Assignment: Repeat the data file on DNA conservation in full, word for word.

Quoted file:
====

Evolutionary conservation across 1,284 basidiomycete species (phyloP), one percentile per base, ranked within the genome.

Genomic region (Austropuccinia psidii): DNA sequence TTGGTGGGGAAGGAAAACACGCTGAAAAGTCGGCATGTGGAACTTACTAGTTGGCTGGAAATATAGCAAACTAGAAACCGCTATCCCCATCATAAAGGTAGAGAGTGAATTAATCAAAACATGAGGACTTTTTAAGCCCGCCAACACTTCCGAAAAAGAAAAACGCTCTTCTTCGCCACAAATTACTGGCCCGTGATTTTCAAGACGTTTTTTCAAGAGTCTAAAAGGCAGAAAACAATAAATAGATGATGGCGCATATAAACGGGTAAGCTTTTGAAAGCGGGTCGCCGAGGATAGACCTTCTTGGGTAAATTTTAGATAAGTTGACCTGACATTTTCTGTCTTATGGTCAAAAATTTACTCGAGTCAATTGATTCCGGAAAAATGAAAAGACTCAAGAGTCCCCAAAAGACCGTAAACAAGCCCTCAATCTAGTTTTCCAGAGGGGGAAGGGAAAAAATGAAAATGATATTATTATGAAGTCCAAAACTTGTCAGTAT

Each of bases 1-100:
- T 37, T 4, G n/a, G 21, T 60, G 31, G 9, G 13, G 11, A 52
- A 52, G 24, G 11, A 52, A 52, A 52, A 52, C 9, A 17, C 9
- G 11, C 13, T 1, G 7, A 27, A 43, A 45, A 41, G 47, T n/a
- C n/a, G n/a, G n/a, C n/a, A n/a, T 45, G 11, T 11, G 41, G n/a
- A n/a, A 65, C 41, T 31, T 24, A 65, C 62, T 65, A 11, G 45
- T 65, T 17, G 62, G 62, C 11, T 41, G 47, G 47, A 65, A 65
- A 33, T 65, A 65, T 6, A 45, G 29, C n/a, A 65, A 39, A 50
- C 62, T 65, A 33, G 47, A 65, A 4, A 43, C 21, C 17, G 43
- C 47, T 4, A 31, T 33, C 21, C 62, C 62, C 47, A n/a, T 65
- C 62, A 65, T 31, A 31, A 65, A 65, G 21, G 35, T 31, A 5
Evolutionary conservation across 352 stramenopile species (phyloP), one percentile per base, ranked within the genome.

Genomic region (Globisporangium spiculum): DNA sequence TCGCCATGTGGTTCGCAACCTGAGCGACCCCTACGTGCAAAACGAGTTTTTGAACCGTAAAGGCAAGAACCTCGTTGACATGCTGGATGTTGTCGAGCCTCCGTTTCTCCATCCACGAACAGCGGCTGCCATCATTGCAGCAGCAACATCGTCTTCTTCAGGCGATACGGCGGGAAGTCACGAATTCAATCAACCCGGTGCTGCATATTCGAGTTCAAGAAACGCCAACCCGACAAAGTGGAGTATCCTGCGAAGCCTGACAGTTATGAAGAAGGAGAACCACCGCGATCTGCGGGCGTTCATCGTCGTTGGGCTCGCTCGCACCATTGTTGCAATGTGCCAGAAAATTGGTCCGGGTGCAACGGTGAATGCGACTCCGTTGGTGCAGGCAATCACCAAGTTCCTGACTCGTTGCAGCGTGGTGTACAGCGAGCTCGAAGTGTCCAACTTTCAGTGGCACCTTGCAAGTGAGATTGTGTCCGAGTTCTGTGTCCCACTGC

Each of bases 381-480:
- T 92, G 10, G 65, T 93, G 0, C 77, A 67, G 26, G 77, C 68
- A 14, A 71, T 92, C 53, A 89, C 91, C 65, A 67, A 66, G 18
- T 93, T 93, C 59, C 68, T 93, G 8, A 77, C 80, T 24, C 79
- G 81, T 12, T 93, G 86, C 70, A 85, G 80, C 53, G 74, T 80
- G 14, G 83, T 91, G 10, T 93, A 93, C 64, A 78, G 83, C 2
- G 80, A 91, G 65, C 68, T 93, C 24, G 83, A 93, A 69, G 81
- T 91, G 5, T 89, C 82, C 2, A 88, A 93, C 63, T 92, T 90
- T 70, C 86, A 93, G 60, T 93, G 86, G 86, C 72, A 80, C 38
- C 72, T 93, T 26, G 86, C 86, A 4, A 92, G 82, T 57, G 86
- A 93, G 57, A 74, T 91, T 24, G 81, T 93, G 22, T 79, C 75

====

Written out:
Evolutionary conservation across 1,284 basidiomycete species (phyloP), one percentile per base, ranked within the genome.

Genomic region (Austropuccinia psidii): DNA sequence TTGGTGGGGAAGGAAAACACGCTGAAAAGTCGGCATGTGGAACTTACTAGTTGGCTGGAAATATAGCAAACTAGAAACCGCTATCCCCATCATAAAGGTAGAGAGTGAATTAATCAAAACATGAGGACTTTTTAAGCCCGCCAACACTTCCGAAAAAGAAAAACGCTCTTCTTCGCCACAAATTACTGGCCCGTGATTTTCAAGACGTTTTTTCAAGAGTCTAAAAGGCAGAAAACAATAAATAGATGATGGCGCATATAAACGGGTAAGCTTTTGAAAGCGGGTCGCCGAGGATAGACCTTCTTGGGTAAATTTTAGATAAGTTGACCTGACATTTTCTGTCTTATGGTCAAAAATTTACTCGAGTCAATTGATTCCGGAAAAATGAAAAGACTCAAGAGTCCCCAAAAGACCGTAAACAAGCCCTCAATCTAGTTTTCCAGAGGGGGAAGGGAAAAAATGAAAATGATATTATTATGAAGTCCAAAACTTGTCAGTAT

Each of bases 1-100:
- T 37, T 4, G n/a, G 21, T 60, G 31, G 9, G 13, G 11, A 52
- A 52, G 24, G 11, A 52, A 52, A 52, A 52, C 9, A 17, C 9
- G 11, C 13, T 1, G 7, A 27, A 43, A 45, A 41, G 47, T n/a
- C n/a, G n/a, G n/a, C n/a, A n/a, T 45, G 11, T 11, G 41, G n/a
- A n/a, A 65, C 41, T 31, T 24, A 65, C 62, T 65, A 11, G 45
- T 65, T 17, G 62, G 62, C 11, T 41, G 47, G 47, A 65, A 65
- A 33, T 65, A 65, T 6, A 45, G 29, C n/a, A 65, A 39, A 50
- C 62, T 65, A 33, G 47, A 65, A 4, A 43, C 21, C 17, G 43
- C 47, T 4, A 31, T 33, C 21, C 62, C 62, C 47, A n/a, T 65
- C 62, A 65, T 31, A 31, A 65, A 65, G 21, G 35, T 31, A 5
Evolutionary conservation across 352 stramenopile species (phyloP), one percentile per base, ranked within the genome.

Genomic region (Globisporangium spiculum): DNA sequence TCGCCATGTGGTTCGCAACCTGAGCGACCCCTACGTGCAAAACGAGTTTTTGAACCGTAAAGGCAAGAACCTCGTTGACATGCTGGATGTTGTCGAGCCTCCGTTTCTCCATCCACGAACAGCGGCTGCCATCATTGCAGCAGCAACATCGTCTTCTTCAGGCGATACGGCGGGAAGTCACGAATTCAATCAACCCGGTGCTGCATATTCGAGTTCAAGAAACGCCAACCCGACAAAGTGGAGTATCCTGCGAAGCCTGACAGTTATGAAGAAGGAGAACCACCGCGATCTGCGGGCGTTCATCGTCGTTGGGCTCGCTCGCACCATTGTTGCAATGTGCCAGAAAATTGGTCCGGGTGCAACGGTGAATGCGACTCCGTTGGTGCAGGCAATCACCAAGTTCCTGACTCGTTGCAGCGTGGTGTACAGCGAGCTCGAAGTGTCCAACTTTCAGTGGCACCTTGCAAGTGAGATTGTGTCCGAGTTCTGTGTCCCACTGC

Each of bases 381-480:
- T 92, G 10, G 65, T 93, G 0, C 77, A 67, G 26, G 77, C 68
- A 14, A 71, T 92, C 53, A 89, C 91, C 65, A 67, A 66, G 18
- T 93, T 93, C 59, C 68, T 93, G 8, A 77, C 80, T 24, C 79
- G 81, T 12, T 93, G 86, C 70, A 85, G 80, C 53, G 74, T 80
- G 14, G 83, T 91, G 10, T 93, A 93, C 64, A 78, G 83, C 2
- G 80, A 91, G 65, C 68, T 93, C 24, G 83, A 93, A 69, G 81
- T 91, G 5, T 89, C 82, C 2, A 88, A 93, C 63, T 92, T 90
- T 70, C 86, A 93, G 60, T 93, G 86, G 86, C 72, A 80, C 38
- C 72, T 93, T 26, G 86, C 86, A 4, A 92, G 82, T 57, G 86
- A 93, G 57, A 74, T 91, T 24, G 81, T 93, G 22, T 79, C 75